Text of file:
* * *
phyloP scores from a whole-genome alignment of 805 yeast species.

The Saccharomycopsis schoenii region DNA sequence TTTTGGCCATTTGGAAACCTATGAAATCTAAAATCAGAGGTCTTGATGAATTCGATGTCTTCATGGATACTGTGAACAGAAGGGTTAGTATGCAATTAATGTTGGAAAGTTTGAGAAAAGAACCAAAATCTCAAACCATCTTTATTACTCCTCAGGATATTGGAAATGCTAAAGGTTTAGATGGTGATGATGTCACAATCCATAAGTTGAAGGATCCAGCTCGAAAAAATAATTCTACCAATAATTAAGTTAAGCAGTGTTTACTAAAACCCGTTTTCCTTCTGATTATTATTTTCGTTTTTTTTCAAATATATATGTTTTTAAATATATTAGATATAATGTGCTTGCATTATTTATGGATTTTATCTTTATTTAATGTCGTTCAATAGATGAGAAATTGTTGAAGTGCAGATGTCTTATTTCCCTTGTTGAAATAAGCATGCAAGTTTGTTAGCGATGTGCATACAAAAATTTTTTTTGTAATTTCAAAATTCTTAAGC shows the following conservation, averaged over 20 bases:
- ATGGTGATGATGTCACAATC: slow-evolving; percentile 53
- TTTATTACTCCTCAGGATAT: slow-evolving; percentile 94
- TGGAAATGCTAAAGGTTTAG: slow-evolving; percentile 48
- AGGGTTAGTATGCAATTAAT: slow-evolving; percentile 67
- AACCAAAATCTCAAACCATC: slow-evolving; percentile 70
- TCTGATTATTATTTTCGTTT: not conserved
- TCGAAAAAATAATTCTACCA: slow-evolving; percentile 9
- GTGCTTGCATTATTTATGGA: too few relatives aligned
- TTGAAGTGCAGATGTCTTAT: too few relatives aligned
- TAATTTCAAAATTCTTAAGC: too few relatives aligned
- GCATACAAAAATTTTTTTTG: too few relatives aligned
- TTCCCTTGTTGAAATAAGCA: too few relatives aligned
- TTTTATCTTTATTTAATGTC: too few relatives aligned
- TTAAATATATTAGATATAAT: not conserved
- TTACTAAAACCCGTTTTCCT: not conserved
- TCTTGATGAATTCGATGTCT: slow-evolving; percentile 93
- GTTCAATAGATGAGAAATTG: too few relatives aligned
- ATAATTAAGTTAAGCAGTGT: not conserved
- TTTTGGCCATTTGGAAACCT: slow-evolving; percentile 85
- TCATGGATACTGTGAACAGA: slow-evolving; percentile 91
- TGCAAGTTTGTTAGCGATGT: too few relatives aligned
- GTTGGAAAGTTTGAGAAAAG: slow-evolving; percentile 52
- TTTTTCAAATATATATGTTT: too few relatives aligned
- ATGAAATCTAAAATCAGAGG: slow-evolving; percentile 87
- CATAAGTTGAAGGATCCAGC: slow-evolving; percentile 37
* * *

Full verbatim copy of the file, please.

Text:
phyloP scores from a whole-genome alignment of 805 yeast species.

The Saccharomycopsis schoenii region DNA sequence TTTTGGCCATTTGGAAACCTATGAAATCTAAAATCAGAGGTCTTGATGAATTCGATGTCTTCATGGATACTGTGAACAGAAGGGTTAGTATGCAATTAATGTTGGAAAGTTTGAGAAAAGAACCAAAATCTCAAACCATCTTTATTACTCCTCAGGATATTGGAAATGCTAAAGGTTTAGATGGTGATGATGTCACAATCCATAAGTTGAAGGATCCAGCTCGAAAAAATAATTCTACCAATAATTAAGTTAAGCAGTGTTTACTAAAACCCGTTTTCCTTCTGATTATTATTTTCGTTTTTTTTCAAATATATATGTTTTTAAATATATTAGATATAATGTGCTTGCATTATTTATGGATTTTATCTTTATTTAATGTCGTTCAATAGATGAGAAATTGTTGAAGTGCAGATGTCTTATTTCCCTTGTTGAAATAAGCATGCAAGTTTGTTAGCGATGTGCATACAAAAATTTTTTTTGTAATTTCAAAATTCTTAAGC shows the following conservation, averaged over 20 bases:
- ATGGTGATGATGTCACAATC: slow-evolving; percentile 53
- TTTATTACTCCTCAGGATAT: slow-evolving; percentile 94
- TGGAAATGCTAAAGGTTTAG: slow-evolving; percentile 48
- AGGGTTAGTATGCAATTAAT: slow-evolving; percentile 67
- AACCAAAATCTCAAACCATC: slow-evolving; percentile 70
- TCTGATTATTATTTTCGTTT: not conserved
- TCGAAAAAATAATTCTACCA: slow-evolving; percentile 9
- GTGCTTGCATTATTTATGGA: too few relatives aligned
- TTGAAGTGCAGATGTCTTAT: too few relatives aligned
- TAATTTCAAAATTCTTAAGC: too few relatives aligned
- GCATACAAAAATTTTTTTTG: too few relatives aligned
- TTCCCTTGTTGAAATAAGCA: too few relatives aligned
- TTTTATCTTTATTTAATGTC: too few relatives aligned
- TTAAATATATTAGATATAAT: not conserved
- TTACTAAAACCCGTTTTCCT: not conserved
- TCTTGATGAATTCGATGTCT: slow-evolving; percentile 93
- GTTCAATAGATGAGAAATTG: too few relatives aligned
- ATAATTAAGTTAAGCAGTGT: not conserved
- TTTTGGCCATTTGGAAACCT: slow-evolving; percentile 85
- TCATGGATACTGTGAACAGA: slow-evolving; percentile 91
- TGCAAGTTTGTTAGCGATGT: too few relatives aligned
- GTTGGAAAGTTTGAGAAAAG: slow-evolving; percentile 52
- TTTTTCAAATATATATGTTT: too few relatives aligned
- ATGAAATCTAAAATCAGAGG: slow-evolving; percentile 87
- CATAAGTTGAAGGATCCAGC: slow-evolving; percentile 37